Burnt Black Cars

Slow Down Molasses

Culvert Music, 2015


REVIEW BY: Vish Iyer


In the world of obscure bands, it wouldn’t be unfair to classify Slow Down, Molasses as a seasoned outfit, for they have not one or two but three full length releases in their catalog! However, although Burnt Black Cars is the group’s third release, in some ways – good and bad – the album has flavors of a wobbly debut effort.

In its quest to achieve a hazy shoegaze sound, this Saskatoon, Canada-based outfit has gotten a little too zealous with the reverb effects when it comes to mixing vocals. The band totally misses the mark here, and the excessively echoey vocals sound more amateurish than dreamy. However, this is probably the only unflattering aspect of Burnt Black Cars, and even though it is a pretty glaring flaw, the album as a whole has more good things to offer than bad.my_heart_sings_the_harmony_web_ad_alt_250

Another somewhat amateurish aspect of this record is how dirty and rough its general sound is. While this lack of polish might suggest a deficiency in the production values, a lot of prominent artists with bigger recording budgets than Slow Down, Molasses have sought this very sound. This is because there is something pure and honest about it. It is this purity and honesty that is the fabric of this record.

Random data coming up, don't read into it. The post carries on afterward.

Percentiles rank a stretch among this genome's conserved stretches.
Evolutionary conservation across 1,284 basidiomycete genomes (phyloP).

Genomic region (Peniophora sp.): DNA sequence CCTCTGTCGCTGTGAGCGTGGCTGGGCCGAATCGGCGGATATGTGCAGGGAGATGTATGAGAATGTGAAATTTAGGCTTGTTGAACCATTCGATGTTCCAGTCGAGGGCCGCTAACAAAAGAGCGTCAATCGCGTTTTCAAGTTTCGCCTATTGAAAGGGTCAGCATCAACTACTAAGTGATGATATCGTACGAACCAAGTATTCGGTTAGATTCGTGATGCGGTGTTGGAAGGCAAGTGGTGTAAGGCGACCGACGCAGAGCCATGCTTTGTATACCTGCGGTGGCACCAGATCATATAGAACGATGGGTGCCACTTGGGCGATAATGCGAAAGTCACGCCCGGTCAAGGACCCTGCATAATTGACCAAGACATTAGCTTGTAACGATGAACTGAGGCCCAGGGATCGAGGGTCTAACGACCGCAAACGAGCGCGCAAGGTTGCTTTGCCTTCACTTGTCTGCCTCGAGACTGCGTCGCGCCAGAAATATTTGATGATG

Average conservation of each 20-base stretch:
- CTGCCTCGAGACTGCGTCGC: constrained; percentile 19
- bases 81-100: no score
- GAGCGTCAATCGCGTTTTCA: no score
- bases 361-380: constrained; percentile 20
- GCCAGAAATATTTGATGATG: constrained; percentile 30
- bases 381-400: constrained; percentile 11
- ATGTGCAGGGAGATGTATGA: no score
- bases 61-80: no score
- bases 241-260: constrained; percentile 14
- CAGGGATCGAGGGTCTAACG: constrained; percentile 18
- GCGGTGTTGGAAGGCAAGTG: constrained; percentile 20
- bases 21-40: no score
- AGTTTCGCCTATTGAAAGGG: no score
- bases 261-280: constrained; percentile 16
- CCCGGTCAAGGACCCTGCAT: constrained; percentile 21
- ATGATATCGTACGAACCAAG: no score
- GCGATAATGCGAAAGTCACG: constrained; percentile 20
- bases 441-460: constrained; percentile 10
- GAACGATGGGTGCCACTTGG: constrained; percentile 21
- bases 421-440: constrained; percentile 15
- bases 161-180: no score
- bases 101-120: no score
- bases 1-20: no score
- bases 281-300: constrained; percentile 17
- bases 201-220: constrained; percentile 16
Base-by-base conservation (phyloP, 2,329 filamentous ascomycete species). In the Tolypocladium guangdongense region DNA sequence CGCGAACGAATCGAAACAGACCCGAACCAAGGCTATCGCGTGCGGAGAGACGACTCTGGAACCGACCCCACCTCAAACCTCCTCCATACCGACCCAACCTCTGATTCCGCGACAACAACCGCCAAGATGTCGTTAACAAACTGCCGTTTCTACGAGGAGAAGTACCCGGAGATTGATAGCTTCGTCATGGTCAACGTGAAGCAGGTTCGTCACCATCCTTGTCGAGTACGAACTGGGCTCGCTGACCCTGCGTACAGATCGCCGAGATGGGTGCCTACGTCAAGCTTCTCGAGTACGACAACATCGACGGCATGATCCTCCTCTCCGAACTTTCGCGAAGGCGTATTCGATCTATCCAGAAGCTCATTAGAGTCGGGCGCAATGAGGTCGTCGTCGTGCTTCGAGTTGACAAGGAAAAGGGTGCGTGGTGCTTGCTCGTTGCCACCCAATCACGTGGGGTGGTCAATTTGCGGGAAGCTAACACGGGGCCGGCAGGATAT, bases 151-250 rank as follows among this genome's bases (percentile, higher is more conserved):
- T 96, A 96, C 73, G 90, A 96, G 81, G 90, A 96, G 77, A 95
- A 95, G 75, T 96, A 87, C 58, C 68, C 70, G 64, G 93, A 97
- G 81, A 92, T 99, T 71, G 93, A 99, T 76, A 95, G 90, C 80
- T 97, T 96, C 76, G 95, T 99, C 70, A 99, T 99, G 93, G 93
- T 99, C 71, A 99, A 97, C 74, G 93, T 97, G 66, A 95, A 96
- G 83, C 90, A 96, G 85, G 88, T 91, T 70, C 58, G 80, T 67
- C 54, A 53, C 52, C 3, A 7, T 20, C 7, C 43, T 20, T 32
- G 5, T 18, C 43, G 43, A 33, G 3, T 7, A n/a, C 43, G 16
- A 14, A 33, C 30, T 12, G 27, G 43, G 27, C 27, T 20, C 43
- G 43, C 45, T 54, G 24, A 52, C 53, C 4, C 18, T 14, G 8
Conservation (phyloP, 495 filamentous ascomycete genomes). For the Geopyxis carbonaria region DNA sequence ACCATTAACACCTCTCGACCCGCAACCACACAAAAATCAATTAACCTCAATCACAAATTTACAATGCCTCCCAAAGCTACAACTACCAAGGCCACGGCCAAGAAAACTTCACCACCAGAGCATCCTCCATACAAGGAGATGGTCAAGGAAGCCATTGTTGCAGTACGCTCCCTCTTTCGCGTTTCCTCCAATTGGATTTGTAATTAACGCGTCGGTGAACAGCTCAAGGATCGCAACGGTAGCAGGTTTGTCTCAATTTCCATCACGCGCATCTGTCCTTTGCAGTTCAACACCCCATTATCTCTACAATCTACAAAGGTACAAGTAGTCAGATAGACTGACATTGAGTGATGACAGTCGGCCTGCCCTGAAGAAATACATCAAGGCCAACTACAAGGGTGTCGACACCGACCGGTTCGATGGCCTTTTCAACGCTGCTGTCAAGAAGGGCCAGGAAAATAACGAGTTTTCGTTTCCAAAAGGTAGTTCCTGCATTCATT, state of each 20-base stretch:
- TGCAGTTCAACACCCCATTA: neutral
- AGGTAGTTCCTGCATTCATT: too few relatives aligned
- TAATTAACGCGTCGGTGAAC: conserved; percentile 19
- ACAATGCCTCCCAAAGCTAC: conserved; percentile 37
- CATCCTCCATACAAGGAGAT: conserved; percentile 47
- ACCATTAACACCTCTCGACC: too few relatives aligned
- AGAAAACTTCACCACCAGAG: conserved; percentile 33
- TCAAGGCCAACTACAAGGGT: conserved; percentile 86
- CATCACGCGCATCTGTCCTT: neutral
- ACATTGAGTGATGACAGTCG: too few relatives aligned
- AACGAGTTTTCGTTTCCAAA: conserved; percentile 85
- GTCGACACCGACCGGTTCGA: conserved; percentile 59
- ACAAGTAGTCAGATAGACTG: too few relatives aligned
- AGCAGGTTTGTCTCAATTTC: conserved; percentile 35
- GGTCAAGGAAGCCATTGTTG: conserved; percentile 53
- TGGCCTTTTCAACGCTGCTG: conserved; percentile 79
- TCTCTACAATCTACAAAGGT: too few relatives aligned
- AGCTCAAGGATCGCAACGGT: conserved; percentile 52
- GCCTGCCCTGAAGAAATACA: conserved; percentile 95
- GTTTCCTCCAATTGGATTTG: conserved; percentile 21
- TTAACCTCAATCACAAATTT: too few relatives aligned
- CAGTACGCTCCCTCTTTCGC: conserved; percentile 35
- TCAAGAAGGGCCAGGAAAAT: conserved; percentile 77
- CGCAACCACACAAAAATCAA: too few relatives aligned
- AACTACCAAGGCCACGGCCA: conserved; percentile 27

This release is partly inspired by the photographs that bandmember Tyson McShane’s father took of the May 1968 riots in France as an eyewitness. Even though the striking album cover would suggest otherwise, Burnt Black Cars thematically is not directly based on the riots. However, it does have an air of tumult and passion that the aforementioned theme might inspire, and this couldn’t be depicted more perfectly than the jagged and messy music on it.

Tracks like “Underneath The Cobblestones” and “Burnt Black Cars” have an anthemic Neil Young-like feel, revealing that the unrest of the riots drives the overall atmosphere of the album, at least on a subliminal level. This is also reflected, although with a different mood, on “Home,” “Resurrection Blues,” and “City Sublet,” which are poignant and emotional.

Slow Down, Molasses defines Burnt Black Cars as a dreampop/shoegaze record. But it is the burly and unkempt guitars that define the core sound of the album more than its ethereal aspects.

This band underwent a dramatic stylistic change on this record. With the genteel baroque pop style of their previous two albums Walk Into The Sea and I’m An Old Believer, the band has been rightfully called as “the Broken Social Scene of the prairies.” But the brawny and rowdy Burnt Black Cars totally belies and belittles this description.

It is commendable that Slow Down, Molasses made such a daring move to change up their sound so drastically on this record. Burnt Black Cars isn’t free of flaws, but it is still an impressive effort and a truly bold and wise move on the part of the band.

Rating: B

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